The federal agency that manages dams along the Missouri River received stern criticism from several U.S. senators earlier this month during a hearing held to examine the massive flooding that caused more than $3 billion in damage in the Midwest.
The flooding and subsequent actions taken by the U.S. Army Corps of Engineers — which has been criticized in the wake of the flooding — were the focus of the April 17 congressional field hearing, held in Glenwood, Iowa.
Critics have demanded that the agency make flood control its top priority, though Congress would have to act to change the Corps’ priorities.
Sen. Joni Ernst (R-Iowa) said flooding shouldn’t be such a regular occurrence along the Missouri River. “The trend of flood and rebuild, flood and rebuild must end,” she said.
Sen. Kirsten Gillibrand (D-N.Y.) added that the Corps should be more aggressive in preventing flood damage.
Sen. Kirsten Gillibrand, (D-N.Y.), right, directs a question to Maj. Gen. Scott Spellmon, deputy commanding general, civil and emergency operations of the U.S. Army Corps of Engineers, center, as Sen. Joni Ernst, (R-Iowa), left, listens, during a field hearing of the Senate Committee on Environment and Public Works, in Glenwood, Iowa. (Nati Harnik/Associated Press)
“They are too slow, too bureaucratic and they don’t have enough money,” said Gillibrand, who is running for president and was in Iowa touring flood damage. She took part in the hearing because she serves on the Senate committee that oversees the Corps.
The senators’ sentiments may be appealing in Midwestern states that have endured flooding along rivers that the Corps is charged with managing, but they may not be as popular with supporters of other approved uses of the river, such as protecting endangered species and navigation.
Rep. Sam Graves (R-Mo.), whose district includes the northwestern Missouri area ravaged by the massive Midwest floods in March, introduced a bill this month that would remove fish and wildlife as an authorized management priority on the Missouri River and make flood control the highest priority. The bill would require revision of the Missouri River Master Manuel within 90 days of enactment.
“Time and again, we continue to see fish and birds take precedence over people and property when it comes to managing the Missouri River,” Graves said in a statement. “This latest round of flooding has devastated communities up and down the river. We already know that the management practices are contributing to it.”
The Missouri River and its flooded banks between La Platte, Neb., and Glenwood, Iowa. (Nati Harnik/Associated Press)
Robert Criss, a professor at Washington University in St. Louis who has been studying flooding for more than two decades, said there may be a more important factor than how the Corps’ priorities are ranked.
The Missouri River has been made narrower over the years, Criss said, and the Corps has worked to maintain a defined channel for barge traffic even though few barges ever cross the river near Iowa and Nebraska.
“We’re having this problem because we messed with the rivers too much,” Criss said.
The Corps’ John Remus said the agency works to balance all the uses of the river, but said flood control is the main concern anytime flooding is imminent along the Missouri River.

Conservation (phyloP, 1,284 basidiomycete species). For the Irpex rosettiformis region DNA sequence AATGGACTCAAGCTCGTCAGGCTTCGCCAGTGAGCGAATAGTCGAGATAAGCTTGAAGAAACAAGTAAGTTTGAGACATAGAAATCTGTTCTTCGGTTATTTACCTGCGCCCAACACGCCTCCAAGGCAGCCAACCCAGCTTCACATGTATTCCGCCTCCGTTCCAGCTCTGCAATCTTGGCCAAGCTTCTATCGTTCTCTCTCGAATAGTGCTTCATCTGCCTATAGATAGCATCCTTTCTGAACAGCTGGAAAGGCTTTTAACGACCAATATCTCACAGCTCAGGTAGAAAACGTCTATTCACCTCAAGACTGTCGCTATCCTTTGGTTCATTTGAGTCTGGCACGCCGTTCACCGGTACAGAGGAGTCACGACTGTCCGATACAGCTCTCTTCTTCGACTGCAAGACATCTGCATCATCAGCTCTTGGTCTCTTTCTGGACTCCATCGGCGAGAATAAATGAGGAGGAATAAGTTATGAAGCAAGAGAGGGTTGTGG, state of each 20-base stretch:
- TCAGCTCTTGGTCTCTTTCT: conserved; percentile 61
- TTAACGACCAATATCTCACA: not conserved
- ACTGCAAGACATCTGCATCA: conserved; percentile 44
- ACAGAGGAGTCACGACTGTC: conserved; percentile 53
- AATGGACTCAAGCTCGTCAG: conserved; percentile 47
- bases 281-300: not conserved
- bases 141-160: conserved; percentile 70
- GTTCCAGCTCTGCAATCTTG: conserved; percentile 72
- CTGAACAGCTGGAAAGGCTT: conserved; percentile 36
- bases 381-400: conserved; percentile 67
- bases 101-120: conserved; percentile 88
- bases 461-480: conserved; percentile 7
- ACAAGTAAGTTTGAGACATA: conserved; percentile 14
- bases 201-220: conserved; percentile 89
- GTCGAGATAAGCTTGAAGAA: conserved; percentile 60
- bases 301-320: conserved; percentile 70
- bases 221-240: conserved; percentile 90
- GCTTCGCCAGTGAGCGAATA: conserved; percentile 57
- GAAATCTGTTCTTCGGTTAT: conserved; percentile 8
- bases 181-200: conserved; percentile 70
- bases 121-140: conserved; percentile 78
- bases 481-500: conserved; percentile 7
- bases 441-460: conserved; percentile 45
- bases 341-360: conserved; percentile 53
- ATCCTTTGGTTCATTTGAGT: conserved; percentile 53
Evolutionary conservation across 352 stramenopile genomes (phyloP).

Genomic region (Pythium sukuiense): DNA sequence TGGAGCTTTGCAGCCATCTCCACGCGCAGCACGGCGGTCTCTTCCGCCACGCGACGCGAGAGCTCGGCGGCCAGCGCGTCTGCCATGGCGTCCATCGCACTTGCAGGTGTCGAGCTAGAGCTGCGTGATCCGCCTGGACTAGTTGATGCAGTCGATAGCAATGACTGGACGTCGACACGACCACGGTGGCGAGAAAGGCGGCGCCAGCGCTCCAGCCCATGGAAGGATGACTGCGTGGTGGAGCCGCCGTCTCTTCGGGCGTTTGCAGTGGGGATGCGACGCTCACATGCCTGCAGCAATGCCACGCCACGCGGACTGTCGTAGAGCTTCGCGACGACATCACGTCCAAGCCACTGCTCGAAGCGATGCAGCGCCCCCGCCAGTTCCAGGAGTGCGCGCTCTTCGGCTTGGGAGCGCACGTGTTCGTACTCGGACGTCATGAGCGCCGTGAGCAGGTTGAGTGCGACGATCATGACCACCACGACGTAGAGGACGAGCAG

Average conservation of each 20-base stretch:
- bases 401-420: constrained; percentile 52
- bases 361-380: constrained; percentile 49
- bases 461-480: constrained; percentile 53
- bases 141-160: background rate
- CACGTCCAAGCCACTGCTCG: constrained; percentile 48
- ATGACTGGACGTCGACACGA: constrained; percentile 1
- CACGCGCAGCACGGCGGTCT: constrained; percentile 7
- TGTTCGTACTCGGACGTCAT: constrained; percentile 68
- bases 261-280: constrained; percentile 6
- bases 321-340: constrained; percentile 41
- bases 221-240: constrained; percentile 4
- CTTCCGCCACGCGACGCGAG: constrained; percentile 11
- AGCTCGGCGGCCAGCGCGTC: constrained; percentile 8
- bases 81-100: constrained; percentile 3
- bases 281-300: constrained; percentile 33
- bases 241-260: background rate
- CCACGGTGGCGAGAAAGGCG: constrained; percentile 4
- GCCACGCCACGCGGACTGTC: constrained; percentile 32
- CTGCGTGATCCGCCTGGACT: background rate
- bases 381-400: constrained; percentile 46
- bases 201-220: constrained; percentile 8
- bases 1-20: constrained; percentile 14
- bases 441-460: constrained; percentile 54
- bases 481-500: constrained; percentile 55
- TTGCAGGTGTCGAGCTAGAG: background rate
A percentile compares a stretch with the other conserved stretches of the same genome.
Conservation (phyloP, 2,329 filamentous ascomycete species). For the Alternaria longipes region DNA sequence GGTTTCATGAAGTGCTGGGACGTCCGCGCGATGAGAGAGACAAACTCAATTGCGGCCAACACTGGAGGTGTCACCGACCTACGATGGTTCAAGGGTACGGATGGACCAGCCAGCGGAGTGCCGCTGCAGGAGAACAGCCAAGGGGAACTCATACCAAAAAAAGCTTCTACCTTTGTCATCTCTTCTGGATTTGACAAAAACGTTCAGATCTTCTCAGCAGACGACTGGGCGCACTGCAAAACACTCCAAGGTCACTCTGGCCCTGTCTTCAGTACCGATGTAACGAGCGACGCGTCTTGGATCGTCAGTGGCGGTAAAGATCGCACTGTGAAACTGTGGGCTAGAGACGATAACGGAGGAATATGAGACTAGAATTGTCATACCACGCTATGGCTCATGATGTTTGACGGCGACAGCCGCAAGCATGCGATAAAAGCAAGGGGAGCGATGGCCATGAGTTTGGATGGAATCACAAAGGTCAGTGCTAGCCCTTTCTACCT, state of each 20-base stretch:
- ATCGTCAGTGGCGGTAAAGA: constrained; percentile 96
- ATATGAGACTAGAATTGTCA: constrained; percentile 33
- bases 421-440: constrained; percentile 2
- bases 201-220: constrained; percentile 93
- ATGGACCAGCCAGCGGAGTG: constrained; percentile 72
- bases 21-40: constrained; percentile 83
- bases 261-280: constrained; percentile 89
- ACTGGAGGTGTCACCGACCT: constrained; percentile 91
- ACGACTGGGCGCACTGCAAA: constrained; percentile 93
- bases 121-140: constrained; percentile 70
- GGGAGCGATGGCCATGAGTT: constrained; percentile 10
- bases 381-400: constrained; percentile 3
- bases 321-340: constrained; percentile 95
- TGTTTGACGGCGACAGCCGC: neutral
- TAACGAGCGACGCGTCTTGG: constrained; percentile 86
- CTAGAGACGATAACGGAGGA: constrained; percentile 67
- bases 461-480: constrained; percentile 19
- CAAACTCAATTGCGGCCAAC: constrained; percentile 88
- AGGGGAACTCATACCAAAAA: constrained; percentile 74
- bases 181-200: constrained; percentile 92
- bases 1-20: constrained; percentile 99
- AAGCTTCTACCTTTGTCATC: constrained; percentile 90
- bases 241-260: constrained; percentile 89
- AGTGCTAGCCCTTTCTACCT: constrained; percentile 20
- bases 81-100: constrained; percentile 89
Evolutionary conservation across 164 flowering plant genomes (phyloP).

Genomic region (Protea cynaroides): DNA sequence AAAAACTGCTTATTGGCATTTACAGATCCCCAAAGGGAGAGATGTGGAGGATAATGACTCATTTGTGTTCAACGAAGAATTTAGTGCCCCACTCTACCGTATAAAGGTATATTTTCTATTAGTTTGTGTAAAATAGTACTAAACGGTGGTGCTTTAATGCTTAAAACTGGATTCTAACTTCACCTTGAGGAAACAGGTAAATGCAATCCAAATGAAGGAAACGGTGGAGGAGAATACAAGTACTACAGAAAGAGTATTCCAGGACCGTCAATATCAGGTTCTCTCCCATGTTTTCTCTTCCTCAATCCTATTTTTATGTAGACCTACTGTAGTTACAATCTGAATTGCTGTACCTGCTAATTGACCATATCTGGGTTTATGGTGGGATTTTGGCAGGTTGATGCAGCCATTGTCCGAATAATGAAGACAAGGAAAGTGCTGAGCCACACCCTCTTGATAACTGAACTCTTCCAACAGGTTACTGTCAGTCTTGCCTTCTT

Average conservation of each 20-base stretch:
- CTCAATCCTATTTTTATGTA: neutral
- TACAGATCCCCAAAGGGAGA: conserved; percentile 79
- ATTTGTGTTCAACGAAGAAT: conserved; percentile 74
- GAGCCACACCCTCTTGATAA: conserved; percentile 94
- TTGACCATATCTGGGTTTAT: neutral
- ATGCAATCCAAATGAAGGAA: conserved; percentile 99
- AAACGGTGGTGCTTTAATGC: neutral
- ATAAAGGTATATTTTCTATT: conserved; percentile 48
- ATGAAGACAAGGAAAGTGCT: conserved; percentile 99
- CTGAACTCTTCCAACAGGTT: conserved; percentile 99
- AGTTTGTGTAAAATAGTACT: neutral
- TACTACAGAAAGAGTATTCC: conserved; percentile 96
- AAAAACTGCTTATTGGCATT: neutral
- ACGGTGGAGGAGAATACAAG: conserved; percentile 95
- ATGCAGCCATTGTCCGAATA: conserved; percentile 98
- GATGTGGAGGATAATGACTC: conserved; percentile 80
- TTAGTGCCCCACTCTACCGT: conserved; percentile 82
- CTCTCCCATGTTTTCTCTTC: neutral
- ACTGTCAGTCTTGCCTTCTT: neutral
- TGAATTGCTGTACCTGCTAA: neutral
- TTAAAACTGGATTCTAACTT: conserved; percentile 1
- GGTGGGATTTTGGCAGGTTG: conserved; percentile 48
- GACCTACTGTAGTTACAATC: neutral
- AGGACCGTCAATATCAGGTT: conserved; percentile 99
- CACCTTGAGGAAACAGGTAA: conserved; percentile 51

“The No. 1 priority of the Corps in its operations is life and public safety,” Remus said.
The Corps has said that much of the water that caused the Midwest flooding in March came from rain and melting snow that flowed into the Missouri River, downstream of all the dams it controls. At the same time, some of the massive amount of water that was filling the reservoirs had to be released.
Residents listen to testimony during a field hearing of the Senate Committee on Environment and Public Works, in Glenwood, Iowa. (Nati Harnik/Associated Press)
Farmer Leo Ettleman said the Corps should have made significant changes to its operating manual after the historic 2011 floods, but neither the Corps nor Congress took action. Ettlemen said the kind of flooding the area saw this spring will continue unless changes are made.
“In the past eight years, Congress has done little or nothing except to offer prayers and thoughts, which are appreciated, but won’t fix the problem,” said Ettleman, who farms near Percival, Iowa, and joined a lawsuit against the Corps after the 2011 flood.
Missouri Farm Bureau President Blake Hurst farms near the Missouri River, and said the lessons from this year’s flooding should lead to changes about where levees are built and how the river is managed.
“When flood recovery is complete, we will have failed if every structure is the same as it was and if the management of the river has not changed,” Hurst said. “To do the same things and expect better results is the triumph of hope over experience.”
Mike Peluso, a longtime professional fisherman who runs an outdoors and guide service in North Dakota, said he doesn’t want to see management of the river “swayed one way or the other” for political reasons.
“They are more populated down south, I get that,” he said. “But it’s the same river regardless of whether or not you’ve got a million people or 100,000 people. It needs to be managed from the top down.”
He added, “I have a hard time believing with all the technology and brainpower we have we can’t find a balance” between flood protection and other interests such as recreation.
Greg Power, fisheries division chief for the North Dakota Game and Fish Department, said he believes the Corps does “a pretty good job” of managing the Missouri River system.
“Flood control is still a high priority within the Corps, I know that,” Power said. “Some of these water years are pretty incredible themselves, and I would hate to be a Corps person, to be honest.”